Chromatin, Inc., a developer of energy-crop feedstock solutions, announced the award of a $5.7-million contract under the PETRO (Plants Engineered To Replace Oil) program of the U.S. Department of Energy’s Advanced Research Projects Agency-Energy (ARPA-E).

The award will fund a three-year program to develop new varieties of sweet sorghum for use as an energy-rich, low cost feedstock for transportation fuels.

“Building on our success deploying our proprietary technology that can add multiple sets of genes to sorghum, we are able to produce sorghum varieties that meet the specific needs of renewable-energy producers," said Dave Jessen, Chromatin's Chief Technology Officer. "In collaboration with academic and industry experts, this award will accelerate Chromatin’s optimization of sorghum as a feedstock for drop-in biofuels and energy-rich replacements for coal and petroleum.”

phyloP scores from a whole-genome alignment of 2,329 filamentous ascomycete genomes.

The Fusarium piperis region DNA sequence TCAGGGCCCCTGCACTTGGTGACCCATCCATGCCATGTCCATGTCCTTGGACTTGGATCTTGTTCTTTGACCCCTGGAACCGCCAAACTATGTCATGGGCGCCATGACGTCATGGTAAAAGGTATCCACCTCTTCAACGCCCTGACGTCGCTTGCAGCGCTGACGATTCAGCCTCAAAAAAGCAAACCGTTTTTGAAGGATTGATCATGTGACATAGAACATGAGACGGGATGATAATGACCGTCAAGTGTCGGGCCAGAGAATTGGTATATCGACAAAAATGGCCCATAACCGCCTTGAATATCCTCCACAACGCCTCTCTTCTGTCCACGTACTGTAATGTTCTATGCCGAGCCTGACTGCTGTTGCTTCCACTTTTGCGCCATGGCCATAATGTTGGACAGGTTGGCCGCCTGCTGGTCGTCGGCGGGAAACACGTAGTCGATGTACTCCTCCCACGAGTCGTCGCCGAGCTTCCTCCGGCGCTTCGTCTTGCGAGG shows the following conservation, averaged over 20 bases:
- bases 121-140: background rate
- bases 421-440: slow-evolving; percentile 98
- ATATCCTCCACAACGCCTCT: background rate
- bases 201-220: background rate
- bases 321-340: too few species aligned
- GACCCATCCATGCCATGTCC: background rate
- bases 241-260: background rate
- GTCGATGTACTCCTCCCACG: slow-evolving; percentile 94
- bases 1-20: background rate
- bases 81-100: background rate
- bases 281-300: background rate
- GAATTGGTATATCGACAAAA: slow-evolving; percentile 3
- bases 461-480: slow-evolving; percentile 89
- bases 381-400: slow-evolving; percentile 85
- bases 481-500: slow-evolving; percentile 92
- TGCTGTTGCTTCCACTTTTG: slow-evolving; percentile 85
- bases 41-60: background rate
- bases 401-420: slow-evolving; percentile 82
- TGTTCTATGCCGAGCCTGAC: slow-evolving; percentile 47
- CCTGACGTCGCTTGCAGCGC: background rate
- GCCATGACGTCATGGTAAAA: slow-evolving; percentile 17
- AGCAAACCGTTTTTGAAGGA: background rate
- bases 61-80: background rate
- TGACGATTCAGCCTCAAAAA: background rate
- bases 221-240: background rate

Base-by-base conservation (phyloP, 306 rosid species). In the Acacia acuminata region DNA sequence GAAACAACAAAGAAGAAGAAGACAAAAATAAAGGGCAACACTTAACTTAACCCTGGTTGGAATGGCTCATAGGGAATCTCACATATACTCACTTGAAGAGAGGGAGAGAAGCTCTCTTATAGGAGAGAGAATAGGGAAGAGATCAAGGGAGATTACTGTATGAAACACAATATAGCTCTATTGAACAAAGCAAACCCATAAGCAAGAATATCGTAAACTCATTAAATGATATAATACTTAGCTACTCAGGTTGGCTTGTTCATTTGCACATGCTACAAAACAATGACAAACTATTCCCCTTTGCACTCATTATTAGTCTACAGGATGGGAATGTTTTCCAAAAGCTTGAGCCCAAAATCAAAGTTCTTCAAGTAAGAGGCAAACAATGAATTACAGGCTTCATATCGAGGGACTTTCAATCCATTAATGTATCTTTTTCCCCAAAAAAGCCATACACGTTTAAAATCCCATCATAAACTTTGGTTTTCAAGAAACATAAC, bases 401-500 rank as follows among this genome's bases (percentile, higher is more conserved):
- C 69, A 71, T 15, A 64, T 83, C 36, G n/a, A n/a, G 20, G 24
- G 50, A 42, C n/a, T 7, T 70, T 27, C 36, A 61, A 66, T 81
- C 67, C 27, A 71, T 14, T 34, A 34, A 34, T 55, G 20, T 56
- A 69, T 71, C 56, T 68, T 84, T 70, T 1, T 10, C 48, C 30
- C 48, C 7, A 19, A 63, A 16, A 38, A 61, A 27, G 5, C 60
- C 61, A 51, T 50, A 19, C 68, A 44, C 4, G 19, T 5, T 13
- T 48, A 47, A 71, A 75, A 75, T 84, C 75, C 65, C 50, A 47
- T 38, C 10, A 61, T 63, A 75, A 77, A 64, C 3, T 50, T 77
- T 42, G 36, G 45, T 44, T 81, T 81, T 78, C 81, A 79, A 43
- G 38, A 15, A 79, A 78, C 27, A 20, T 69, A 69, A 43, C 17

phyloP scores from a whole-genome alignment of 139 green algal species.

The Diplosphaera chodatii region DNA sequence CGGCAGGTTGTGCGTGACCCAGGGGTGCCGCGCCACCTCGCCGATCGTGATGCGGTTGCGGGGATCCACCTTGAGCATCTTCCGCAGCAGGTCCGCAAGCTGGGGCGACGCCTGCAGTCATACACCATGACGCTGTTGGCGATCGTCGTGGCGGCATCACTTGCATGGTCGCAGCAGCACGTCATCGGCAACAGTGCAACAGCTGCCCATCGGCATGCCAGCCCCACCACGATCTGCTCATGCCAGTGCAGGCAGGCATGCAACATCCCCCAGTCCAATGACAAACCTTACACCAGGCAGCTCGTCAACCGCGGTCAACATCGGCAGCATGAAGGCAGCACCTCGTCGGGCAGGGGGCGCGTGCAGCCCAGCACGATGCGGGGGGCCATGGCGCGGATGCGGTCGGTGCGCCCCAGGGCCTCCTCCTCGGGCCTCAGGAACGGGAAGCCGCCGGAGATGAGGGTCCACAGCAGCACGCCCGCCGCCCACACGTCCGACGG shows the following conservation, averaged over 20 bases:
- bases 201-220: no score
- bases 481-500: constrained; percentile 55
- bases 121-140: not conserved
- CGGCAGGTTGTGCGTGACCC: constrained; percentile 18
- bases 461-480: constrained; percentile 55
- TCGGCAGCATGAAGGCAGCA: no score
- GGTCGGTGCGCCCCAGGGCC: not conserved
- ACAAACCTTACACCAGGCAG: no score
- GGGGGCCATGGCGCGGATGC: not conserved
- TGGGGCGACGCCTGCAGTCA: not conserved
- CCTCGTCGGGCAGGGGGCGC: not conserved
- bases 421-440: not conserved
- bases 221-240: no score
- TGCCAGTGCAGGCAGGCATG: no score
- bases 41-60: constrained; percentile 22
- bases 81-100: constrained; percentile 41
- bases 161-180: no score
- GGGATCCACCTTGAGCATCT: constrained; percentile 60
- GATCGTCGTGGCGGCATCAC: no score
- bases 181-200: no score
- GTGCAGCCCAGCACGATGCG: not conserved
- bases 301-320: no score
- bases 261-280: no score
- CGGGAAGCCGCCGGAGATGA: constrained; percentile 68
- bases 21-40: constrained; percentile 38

Chromatin is working to develop non-food varieties of sorghum that have higher energy content making it ideal for the production of low-cost and renewable transportation fuel, high value chemicals and a high-BTU source of biopower. Sorghum can produce tremendous biomass yields with less water and fewer chemical inputs than major food crops and on land that is not devoted to food production.